Function of ABA in Stomatal Defense against Biotic and Drought Stresses. Lim Chae Woo,Baek Woonhee,Jung Jangho,Kim Jung-Hyun,Lee Sung Chul International journal of molecular sciences The plant hormone abscisic acid (ABA) regulates many key processes involved in plant development and adaptation to biotic and abiotic stresses. Under stress conditions, plants synthesize ABA in various organs and initiate defense mechanisms, such as the regulation of stomatal aperture and expression of defense-related genes conferring resistance to environmental stresses. The regulation of stomatal opening and closure is important to pathogen defense and control of transpirational water loss. Recent studies using a combination of approaches, including genetics, physiology, and molecular biology, have contributed considerably to our understanding of ABA signal transduction. A number of proteins associated with ABA signaling and responses--especially ABA receptors--have been identified. ABA signal transduction initiates signal perception by ABA receptors and transfer via downstream proteins, including protein kinases and phosphatases. In the present review, we focus on the function of ABA in stomatal defense against biotic and abiotic stresses, through analysis of each ABA signal component and the relationships of these components in the complex network of interactions. In particular, two ABA signal pathway models in response to biotic and abiotic stress were proposed, from stress signaling to stomatal closure, involving the pyrabactin resistance (PYR)/PYR-like (PYL) or regulatory component of ABA receptor (RCAR) family proteins, 2C-type protein phosphatases, and SnRK2-type protein kinases. 10.3390/ijms160715251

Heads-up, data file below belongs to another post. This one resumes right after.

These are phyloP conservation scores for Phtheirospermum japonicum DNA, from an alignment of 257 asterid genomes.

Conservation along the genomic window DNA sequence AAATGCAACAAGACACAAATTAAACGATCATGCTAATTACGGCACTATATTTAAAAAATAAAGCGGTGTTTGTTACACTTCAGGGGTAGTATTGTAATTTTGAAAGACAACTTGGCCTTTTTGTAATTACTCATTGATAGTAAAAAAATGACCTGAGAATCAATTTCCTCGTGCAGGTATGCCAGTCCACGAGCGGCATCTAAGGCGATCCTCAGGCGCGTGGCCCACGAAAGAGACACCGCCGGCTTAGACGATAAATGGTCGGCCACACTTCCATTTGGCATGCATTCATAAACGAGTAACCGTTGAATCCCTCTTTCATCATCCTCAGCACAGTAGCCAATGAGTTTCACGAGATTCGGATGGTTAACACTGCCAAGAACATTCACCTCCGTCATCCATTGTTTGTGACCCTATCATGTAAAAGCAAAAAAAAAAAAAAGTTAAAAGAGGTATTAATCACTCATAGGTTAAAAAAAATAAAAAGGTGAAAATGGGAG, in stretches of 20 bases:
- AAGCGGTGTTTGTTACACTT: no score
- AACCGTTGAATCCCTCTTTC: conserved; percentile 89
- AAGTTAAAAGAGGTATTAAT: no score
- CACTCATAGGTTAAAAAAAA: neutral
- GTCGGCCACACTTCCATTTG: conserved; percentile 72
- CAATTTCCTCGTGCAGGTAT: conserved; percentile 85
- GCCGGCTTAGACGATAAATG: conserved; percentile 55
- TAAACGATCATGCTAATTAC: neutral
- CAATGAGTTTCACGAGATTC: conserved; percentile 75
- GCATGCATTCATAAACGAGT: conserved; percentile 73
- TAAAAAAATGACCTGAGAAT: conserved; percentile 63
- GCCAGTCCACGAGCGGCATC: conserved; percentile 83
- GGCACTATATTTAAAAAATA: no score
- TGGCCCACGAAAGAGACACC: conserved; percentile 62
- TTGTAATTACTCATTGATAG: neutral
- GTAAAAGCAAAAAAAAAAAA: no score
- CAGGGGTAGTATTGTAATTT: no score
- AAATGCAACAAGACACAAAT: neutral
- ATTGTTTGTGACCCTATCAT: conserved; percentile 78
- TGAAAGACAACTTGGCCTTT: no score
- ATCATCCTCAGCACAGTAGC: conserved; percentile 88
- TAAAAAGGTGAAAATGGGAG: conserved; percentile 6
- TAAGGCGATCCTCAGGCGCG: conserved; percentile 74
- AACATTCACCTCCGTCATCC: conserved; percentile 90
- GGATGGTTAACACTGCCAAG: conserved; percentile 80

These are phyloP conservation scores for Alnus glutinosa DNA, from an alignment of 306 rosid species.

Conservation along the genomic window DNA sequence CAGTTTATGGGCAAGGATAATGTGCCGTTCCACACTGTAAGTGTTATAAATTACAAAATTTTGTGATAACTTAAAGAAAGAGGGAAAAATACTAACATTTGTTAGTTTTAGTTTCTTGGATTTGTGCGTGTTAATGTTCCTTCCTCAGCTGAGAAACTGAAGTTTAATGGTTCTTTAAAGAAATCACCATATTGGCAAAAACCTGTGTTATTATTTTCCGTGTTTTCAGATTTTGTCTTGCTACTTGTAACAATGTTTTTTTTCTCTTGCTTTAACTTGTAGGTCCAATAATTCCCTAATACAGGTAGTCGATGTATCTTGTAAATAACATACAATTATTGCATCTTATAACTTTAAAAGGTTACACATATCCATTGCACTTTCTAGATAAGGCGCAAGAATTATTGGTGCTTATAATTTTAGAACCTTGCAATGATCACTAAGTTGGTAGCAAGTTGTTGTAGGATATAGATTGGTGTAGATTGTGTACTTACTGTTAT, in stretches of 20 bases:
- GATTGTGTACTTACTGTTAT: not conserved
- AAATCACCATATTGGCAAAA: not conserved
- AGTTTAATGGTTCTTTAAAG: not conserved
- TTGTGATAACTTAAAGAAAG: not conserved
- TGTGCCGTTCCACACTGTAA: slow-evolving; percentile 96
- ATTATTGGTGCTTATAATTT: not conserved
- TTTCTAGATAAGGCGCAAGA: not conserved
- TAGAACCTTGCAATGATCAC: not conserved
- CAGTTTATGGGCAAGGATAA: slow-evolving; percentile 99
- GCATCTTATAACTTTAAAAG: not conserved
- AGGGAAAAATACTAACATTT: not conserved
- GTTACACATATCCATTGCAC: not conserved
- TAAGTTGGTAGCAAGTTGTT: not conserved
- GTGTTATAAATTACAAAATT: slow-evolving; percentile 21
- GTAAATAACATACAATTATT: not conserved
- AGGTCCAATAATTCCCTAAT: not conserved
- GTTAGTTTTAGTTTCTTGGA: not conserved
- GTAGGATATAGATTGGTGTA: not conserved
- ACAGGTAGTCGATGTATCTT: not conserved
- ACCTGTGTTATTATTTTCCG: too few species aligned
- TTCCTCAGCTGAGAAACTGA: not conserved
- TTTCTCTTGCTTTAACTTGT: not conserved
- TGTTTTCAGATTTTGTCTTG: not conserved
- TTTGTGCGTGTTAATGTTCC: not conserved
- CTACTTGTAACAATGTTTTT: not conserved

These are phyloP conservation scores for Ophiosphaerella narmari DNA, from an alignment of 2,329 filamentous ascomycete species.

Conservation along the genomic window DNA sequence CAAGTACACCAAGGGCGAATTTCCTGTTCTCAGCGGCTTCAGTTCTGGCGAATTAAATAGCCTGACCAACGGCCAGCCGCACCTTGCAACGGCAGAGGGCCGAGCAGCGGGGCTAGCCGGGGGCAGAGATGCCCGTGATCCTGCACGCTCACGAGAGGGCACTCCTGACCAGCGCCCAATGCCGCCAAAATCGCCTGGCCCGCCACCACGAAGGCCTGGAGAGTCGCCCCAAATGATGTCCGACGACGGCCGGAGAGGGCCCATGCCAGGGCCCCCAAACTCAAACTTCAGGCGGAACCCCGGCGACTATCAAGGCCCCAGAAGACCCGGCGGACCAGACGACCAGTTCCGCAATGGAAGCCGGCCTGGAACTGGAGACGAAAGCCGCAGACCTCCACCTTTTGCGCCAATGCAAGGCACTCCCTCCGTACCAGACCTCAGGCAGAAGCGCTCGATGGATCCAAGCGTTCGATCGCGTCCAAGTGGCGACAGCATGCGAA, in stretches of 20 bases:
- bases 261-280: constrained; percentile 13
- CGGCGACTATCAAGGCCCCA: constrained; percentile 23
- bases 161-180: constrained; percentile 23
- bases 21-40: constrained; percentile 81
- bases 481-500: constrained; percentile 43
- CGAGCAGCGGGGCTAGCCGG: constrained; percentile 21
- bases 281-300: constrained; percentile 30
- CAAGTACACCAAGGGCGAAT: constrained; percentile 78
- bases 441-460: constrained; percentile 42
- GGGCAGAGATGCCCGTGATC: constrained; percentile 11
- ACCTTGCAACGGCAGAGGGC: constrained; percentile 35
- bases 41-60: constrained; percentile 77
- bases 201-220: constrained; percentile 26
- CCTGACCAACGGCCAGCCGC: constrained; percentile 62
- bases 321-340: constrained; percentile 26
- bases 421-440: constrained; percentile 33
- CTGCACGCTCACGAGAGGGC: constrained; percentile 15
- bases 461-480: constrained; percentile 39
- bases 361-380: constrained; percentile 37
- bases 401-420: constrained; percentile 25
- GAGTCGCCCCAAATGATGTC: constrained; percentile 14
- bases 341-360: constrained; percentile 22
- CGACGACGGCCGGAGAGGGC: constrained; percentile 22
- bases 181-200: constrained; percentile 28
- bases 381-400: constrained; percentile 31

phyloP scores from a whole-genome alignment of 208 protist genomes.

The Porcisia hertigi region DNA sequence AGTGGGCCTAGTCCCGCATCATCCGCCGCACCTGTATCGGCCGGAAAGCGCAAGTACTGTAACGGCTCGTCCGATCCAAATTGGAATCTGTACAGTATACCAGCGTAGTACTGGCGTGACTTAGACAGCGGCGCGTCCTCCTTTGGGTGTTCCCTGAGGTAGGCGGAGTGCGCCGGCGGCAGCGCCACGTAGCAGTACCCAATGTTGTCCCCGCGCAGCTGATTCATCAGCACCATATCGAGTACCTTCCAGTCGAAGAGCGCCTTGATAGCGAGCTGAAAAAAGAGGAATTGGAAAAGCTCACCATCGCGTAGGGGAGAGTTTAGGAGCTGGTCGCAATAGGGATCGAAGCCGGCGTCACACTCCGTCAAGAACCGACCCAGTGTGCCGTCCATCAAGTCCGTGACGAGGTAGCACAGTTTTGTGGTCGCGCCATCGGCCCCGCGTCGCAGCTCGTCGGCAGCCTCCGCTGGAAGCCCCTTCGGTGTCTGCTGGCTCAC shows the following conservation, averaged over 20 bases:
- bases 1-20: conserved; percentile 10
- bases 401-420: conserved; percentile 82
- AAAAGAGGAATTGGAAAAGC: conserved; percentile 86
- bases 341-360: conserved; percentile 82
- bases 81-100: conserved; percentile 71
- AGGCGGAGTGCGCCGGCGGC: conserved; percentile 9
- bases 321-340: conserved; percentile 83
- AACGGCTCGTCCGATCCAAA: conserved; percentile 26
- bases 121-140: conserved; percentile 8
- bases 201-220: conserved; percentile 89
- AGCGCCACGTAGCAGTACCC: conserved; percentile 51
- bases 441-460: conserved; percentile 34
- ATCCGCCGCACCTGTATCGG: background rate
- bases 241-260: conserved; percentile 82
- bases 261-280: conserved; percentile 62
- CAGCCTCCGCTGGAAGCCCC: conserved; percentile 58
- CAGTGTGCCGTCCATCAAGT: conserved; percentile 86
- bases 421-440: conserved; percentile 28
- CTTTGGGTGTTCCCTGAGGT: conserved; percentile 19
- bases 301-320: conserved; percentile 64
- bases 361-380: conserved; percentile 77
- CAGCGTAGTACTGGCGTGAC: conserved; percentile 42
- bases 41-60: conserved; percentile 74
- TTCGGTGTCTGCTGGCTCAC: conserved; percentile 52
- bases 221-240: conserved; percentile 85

Updated role of ABA in seed maturation, dormancy, and germination. Ali Faiza,Qanmber Ghulam,Li Fuguang,Wang Zhi Journal of advanced research Background:Seed is vital for plant survival and dispersion, however, its development and germination are influenced by various internal and external factors. Abscisic acid (ABA) is one of the most important phytohormones that influence seed development and germination. Until now, impressive progresses in ABA metabolism and signaling pathways during seed development and germination have been achieved. At the molecular level, ABA biosynthesis, degradation, and signaling genes were identified to play important roles in seed development and germination. Additionally, the crosstalk between ABA and other hormones such as gibberellins (GA), ethylene (ET), Brassinolide (BR), and auxin also play critical roles. Although these studies explored some actions and mechanisms by which ABA-related factors regulate seed morphogenesis, dormancy, and germination, the complete network of ABA in seed traits is still unclear. Aim of review:Presently, seed faces challenges in survival and viability. Due to the vital positive roles in dormancy induction and maintenance, as well as a vibrant negative role in the seed germination of ABA, there is a need to understand the mechanisms of various ABA regulators that are involved in seed dormancy and germination with the updated knowledge and draw a better network for the underlying mechanisms of the ABA, which would advance the understanding and artificial modification of the seed vigor and longevity regulation. Key scientific concept of review:Here, we review functions and mechanisms of ABA in different seed development stages and seed germination, discuss the current progresses especially on the crosstalk between ABA and other hormones and signaling molecules, address novel points and key challenges (e.g., exploring more regulators, more cofactors involved in the crosstalk between ABA and other phytohormones, and visualization of active ABA in the plant), and outline future perspectives for ABA regulating seed associated traits. 10.1016/j.jare.2021.03.011